Life is ugly but TV doesn't have to be so you can have inventive cutaways and heightened bits and I don't think in order to make something real that you have to lose all invention. I really wanted to play with it and some of my favourite moments are those more surreal moments.


My main thing was to make the characters speak the way they would if they were real and talk like they would if you were to meet them on the street. I wanted them to sound like people rather than comedy caricatures to move the plot on.


GameFace is now on Channel 4 instead of E4. Has that changed things at all?


Not really. When I first went to E4, the channel were really good and knew the show I wanted to make so I didn't get pressured to make a youth show and never felt that E4 had a different remit. I've always made the show as if it was for Channel 4 so with it moving to Channel 4 it's more exposing because it's a bigger and wider audience so I try not to think about it.


You need to make the show that you want to make, pitch the show that you love and it'll end up where it should be. Make the show you want to make, that's in your heart, that you feel's good and it will find its audience. I don't think you should try to follow any trends.


How have you found writing this second series?


There was a level of confidence in that I had done it before and you can't undo that. Every time I got to the bit where I thought I couldn't do this I'd tell myself that there's proof that I can because I've done it before.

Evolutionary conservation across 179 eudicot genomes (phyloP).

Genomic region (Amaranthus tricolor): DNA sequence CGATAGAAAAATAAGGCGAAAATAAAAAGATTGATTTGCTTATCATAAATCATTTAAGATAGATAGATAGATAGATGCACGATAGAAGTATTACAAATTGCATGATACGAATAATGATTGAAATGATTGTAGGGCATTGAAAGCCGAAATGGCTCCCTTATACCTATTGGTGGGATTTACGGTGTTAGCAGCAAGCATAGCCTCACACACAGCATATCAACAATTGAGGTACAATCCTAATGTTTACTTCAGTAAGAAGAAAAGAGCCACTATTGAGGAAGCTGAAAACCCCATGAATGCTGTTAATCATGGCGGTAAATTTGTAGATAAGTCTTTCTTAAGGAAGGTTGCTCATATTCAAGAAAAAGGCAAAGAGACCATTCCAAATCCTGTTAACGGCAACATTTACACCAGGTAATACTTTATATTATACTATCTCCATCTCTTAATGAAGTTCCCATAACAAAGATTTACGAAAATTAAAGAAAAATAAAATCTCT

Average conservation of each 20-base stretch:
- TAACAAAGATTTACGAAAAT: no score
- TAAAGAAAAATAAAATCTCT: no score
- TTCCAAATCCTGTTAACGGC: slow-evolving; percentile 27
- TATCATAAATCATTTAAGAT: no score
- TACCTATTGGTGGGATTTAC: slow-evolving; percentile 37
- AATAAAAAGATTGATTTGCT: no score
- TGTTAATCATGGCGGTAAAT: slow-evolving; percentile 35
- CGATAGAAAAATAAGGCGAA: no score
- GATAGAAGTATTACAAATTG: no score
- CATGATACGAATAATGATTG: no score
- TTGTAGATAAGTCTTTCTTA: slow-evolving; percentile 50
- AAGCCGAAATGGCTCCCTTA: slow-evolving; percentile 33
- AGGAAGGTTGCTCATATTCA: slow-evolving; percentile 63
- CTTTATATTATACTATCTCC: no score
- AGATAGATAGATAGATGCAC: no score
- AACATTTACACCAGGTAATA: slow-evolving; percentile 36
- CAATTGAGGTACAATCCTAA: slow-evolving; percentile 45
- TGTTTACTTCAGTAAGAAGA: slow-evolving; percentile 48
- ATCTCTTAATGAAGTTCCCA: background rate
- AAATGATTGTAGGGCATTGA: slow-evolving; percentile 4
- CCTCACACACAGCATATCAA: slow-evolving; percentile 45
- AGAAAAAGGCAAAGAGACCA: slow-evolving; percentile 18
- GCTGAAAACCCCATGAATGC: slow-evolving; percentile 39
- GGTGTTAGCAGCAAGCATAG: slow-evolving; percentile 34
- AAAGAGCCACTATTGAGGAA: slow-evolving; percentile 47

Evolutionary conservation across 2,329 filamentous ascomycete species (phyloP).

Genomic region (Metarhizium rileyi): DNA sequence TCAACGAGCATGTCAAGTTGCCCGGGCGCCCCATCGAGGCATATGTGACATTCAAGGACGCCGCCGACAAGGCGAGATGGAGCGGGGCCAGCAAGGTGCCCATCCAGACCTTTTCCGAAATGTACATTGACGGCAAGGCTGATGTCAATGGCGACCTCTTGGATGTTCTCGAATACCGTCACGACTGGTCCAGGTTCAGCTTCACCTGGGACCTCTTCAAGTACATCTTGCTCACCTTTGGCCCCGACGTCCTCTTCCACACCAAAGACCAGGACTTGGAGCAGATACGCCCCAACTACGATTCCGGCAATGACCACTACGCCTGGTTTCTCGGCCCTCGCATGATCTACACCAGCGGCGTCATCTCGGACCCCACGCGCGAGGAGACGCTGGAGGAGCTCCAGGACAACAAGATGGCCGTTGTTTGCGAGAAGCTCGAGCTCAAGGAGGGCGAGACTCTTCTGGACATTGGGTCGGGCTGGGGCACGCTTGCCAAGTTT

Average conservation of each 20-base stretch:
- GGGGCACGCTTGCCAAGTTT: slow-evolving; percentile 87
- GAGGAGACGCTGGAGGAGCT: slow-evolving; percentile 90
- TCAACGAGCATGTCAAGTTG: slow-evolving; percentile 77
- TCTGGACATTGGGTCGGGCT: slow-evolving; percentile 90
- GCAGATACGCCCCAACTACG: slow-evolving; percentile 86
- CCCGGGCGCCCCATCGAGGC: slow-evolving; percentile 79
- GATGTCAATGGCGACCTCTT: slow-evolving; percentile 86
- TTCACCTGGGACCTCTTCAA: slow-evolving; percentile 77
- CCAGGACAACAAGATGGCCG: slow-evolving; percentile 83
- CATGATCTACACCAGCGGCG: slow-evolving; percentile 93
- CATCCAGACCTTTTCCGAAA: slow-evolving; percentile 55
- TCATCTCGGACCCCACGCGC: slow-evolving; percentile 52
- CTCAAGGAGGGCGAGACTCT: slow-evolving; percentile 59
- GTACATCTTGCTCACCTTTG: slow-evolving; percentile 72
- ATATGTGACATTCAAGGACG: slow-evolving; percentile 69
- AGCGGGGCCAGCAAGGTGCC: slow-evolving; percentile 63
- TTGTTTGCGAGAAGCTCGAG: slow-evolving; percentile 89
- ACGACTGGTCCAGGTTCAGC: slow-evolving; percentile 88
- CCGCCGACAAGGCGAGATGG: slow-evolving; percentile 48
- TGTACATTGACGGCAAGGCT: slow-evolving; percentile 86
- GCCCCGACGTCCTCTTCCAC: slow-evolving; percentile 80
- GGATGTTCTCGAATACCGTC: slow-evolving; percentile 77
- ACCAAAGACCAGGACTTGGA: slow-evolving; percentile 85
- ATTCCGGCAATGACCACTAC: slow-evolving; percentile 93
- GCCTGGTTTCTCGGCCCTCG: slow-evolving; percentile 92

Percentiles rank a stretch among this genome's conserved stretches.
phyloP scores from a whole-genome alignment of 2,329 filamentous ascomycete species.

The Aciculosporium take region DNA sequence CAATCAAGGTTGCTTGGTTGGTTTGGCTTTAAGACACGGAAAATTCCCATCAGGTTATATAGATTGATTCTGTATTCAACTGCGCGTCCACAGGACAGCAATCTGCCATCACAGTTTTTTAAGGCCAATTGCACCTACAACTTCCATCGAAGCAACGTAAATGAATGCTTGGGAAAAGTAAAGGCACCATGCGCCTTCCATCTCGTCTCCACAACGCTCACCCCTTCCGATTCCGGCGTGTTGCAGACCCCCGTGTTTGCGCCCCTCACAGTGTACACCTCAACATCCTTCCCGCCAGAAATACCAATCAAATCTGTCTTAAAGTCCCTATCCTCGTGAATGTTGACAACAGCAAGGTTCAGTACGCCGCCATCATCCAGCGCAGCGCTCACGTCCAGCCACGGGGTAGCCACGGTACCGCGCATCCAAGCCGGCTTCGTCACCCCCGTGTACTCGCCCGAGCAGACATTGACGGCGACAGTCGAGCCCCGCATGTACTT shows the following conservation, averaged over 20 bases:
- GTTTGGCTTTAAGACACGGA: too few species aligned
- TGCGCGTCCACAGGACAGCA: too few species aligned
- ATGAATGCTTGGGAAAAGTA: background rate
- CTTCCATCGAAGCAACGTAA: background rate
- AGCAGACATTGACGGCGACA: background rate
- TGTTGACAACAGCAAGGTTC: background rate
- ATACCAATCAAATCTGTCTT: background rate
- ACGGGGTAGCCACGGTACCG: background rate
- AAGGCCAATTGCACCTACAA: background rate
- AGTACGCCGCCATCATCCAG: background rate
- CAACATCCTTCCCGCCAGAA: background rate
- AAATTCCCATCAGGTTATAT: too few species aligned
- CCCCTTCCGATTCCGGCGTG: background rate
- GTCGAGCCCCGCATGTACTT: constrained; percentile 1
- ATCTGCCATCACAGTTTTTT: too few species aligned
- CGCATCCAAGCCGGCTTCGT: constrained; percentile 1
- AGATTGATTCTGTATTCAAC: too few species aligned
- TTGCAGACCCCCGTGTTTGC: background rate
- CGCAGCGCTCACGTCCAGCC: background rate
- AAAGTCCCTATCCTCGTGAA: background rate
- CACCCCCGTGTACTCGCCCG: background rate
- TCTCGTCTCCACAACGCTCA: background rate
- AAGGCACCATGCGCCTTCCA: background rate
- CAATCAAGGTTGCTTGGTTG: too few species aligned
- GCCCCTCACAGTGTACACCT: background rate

Sometimes the introduction of characters, even though it's really hard, is the fun bit as you try and work out their identifiable behaviour patterns. So I have found it hard developing them in a way that's still believable and opening out the scenes and moving the story along in a way that isn't mad.


I think it's hard because it is hard and that's OK. That doesn't mean it's unenjoyable, it just means it's very hard.


And am I right in thinking that you're still writing whilst filming?


Yeah. Occasionally a location will fall through, especially for the cutaways. For example, the flash mob cutaway in the new series was originally set in a bar, but we couldn't get the bar and then we couldn't get the song, so I'm re-writing and pitching to my director and producer. I ask them what location we've got on which day and I then write based on that location.


There's a liveness to the whole experience, especially if something falls through. You have to fight to get something that you can get. I exec produce on it so I am involved in all the decisions including which scenes get dropped, so sometimes you need to write new scenes for the story to still work.